I taught Middle East Studies (Arabic) 495, the senior seminar in Middle East studies, during BYU’s Winter 2012 academic term, which concluded at the end of April. This is essentially a senior thesis class.
Here are the titles of the senior theses in Middle East studies that I supervised during the most recent iteration of the class. I cite them in order to give some idea of the range of interests among BYU majors in Middle East Studies (Arabic):
“The Islamic Resistance Movement (HAMAS) of Palestine: A Critical Introduction”
“Environmental Protection in the Middle East”
“The Doctrines of Jihad and Just War: A Comparative Analysis”
“Arab and Non-Arab Muslim Women and Their Interactions with the Health Care System in Utah”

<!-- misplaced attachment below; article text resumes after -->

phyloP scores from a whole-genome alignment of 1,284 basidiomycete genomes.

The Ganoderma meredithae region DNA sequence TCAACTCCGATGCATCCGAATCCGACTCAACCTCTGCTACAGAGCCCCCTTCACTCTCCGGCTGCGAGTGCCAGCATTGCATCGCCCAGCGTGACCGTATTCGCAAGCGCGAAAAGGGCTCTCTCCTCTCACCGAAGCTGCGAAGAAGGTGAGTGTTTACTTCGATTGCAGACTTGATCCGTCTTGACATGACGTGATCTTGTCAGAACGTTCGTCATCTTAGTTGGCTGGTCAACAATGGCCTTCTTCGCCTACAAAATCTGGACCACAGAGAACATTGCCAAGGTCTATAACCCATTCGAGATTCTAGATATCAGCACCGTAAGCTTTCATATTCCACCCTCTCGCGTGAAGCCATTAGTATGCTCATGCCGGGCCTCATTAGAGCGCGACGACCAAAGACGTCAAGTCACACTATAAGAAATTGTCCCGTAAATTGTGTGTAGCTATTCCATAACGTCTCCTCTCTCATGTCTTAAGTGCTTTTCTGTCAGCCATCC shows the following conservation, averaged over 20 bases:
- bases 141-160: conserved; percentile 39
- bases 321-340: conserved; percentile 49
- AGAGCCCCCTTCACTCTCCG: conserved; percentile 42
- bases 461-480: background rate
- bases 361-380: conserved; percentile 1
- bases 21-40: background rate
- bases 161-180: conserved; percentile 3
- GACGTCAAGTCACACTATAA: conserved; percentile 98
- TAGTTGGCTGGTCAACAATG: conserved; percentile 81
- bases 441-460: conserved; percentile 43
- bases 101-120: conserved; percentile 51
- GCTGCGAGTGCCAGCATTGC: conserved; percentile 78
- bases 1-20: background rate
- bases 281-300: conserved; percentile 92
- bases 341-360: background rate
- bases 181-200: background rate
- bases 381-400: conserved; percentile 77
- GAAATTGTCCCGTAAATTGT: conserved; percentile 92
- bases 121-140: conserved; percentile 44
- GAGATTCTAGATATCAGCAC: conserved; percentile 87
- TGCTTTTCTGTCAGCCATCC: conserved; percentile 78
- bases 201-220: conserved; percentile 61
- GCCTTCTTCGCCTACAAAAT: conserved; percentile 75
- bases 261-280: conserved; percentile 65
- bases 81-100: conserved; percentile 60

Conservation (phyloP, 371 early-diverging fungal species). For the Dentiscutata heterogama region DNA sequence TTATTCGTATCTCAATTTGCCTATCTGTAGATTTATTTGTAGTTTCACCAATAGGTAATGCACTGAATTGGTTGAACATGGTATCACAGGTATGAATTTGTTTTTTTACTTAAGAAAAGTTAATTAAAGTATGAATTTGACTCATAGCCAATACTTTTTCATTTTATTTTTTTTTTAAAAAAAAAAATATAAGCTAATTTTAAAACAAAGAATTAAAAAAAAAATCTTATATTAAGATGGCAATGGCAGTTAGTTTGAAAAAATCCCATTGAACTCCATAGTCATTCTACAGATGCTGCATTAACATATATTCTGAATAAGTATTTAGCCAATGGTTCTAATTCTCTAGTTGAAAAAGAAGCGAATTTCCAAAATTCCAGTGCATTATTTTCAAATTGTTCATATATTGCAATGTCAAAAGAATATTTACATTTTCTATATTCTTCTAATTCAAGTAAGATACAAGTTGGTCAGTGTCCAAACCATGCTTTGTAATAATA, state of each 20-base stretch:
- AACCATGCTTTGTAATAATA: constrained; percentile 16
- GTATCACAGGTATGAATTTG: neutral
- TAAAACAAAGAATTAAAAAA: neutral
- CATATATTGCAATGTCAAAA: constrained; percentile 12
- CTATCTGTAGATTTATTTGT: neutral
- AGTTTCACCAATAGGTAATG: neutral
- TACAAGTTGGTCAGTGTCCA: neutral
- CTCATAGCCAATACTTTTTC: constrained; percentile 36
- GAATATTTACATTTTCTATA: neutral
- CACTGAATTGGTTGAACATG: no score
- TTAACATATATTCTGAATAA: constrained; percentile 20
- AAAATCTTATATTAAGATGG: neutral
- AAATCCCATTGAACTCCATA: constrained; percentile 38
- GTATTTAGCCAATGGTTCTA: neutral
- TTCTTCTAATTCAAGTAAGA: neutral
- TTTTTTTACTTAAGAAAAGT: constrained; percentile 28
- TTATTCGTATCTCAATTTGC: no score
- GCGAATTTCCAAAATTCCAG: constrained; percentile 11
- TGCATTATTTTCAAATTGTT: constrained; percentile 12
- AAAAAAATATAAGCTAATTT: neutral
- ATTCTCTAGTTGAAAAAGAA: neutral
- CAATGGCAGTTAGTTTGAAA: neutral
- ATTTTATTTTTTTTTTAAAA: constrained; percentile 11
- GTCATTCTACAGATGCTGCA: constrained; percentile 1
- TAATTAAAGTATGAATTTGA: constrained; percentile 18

“Correcting Condemnation: A Defense of British Negotiators During World War I”
“Redeeming the Devil: Yezidism’s Tawuse Melek and His Sufi Origins”
“Islam and the Chechen Fight for Freedom”
“The Zionism in Us All”
“The Cyclical Pattern of Violence: The Palestinian-Israeli Conflict”
The distribution is roughly similar to prior classes (which have sometimes been much larger). All but two of the nine papers concentrate on topics from within the past century. Six of the nine are firmly contemporary; a seventh (on “Jihad and Just War”) certainly has powerful and direct contemporary relevance.
My own interests are very much premodern. But, unsurprisingly, the large majority of BYU’s Middle East Studies (Arabic) majors are most interested in contemporary political and socio-economic issues. All of them have lived in Arabic-speaking countries. (It’s a program requirement, and BYU regularly offers an intensive program of Arabic study abroad — typically in Egypt or Jordan — to meet that obligation.) Most of them hope to go on to careers in law, diplomacy, business, humanitarian service, or the military.